Where to shine your application spotlight

Four years ago, when I’d just moved to Seattle, I was looking for a house cleaning service. One local company I called made it a policy to send the owner to meet personally with every prospective customer before writing the estimate. During our meeting, he spent a few minutes telling me about his company and what made it different. Then he spent the remainder of his time refuting two negative Yelp reviews. He had a lot to say about why they were unfair, what he’d done to try to make things right, and why he hoped I wouldn’t let two “bad apples” influence me.

Until he brought them up, I’d never even seen those negative reviews. So he was actually introducing concerns instead of addressing them. When I looked at the Yelp reviews later, the vast majority of them were overwhelmingly positive. Why did he use his time to shine a spotlight on the isolated negatives? I eventually chose a different company. It was hard to shake the feeling that there must be something going on if he felt that defensive about issues that I hadn’t even asked about.

Too many applicants want to use their college applications to explain away their perceived shortcomings.

“I got a C in math because…”
“My test scores are low because…”
“I didn’t run track last year because…”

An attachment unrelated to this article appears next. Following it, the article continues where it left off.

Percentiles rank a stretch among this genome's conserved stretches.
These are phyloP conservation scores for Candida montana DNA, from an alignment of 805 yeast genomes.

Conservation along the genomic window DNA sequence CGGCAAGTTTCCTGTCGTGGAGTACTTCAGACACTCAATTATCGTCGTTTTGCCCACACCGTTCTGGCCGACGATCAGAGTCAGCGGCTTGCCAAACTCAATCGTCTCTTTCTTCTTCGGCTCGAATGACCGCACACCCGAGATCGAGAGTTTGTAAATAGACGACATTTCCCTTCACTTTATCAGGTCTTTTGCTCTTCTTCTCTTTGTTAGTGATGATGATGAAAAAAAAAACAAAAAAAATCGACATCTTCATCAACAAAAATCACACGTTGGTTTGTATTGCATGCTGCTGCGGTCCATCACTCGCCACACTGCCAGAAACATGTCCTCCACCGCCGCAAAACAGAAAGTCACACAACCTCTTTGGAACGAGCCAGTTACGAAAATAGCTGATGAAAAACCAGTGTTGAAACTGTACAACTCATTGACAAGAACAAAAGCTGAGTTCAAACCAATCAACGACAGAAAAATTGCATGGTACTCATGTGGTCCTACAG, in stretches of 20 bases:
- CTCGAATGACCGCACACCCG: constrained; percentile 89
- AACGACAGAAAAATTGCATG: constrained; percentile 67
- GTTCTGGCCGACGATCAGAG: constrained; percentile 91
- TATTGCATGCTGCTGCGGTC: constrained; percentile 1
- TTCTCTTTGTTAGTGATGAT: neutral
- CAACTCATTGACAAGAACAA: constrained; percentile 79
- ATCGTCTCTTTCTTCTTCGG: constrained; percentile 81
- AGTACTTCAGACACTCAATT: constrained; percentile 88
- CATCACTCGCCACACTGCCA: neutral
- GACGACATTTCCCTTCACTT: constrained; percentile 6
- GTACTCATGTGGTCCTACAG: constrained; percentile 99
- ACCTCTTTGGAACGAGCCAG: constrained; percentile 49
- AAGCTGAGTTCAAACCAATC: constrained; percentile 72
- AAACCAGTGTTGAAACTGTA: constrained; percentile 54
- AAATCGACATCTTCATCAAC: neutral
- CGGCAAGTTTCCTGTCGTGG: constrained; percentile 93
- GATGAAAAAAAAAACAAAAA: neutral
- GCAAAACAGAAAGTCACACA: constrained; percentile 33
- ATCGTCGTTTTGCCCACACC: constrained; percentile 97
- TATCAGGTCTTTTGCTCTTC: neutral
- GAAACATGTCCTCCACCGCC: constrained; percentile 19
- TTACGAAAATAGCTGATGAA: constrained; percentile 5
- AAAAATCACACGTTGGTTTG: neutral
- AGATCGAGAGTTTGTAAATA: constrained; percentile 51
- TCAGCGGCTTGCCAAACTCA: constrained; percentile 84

But too often, those applicants are just shining their application spotlight on a few isolated, even insignificant, imperfections that don’t represent the entirety of their high school career.

There are times when it’s smart to address an inconsistency on an application. Illnesses, family upheaval, transferring schools—there are plenty of legitimate reasons why you might suffer a setback in high school. But giving too many excuses for too many setbacks makes you sound like a defensive college applicant crying wolf.

Imperfections are a normal part of life, and most don’t need to be explained away on a college application. Anomalies, on the other hand, especially when there’s a legitimate, factual, blame-free explanation, are often worth addressing.

Necessary and legitimate explanations remove doubts. Unnecessary and concocted explanations raise them.

Spend the majority of your time shining the spotlight on those things that make you proud of yourself and of your high school career. And if you’re not sure whether or not to address a perceived weakness, run it by your high school counselor first.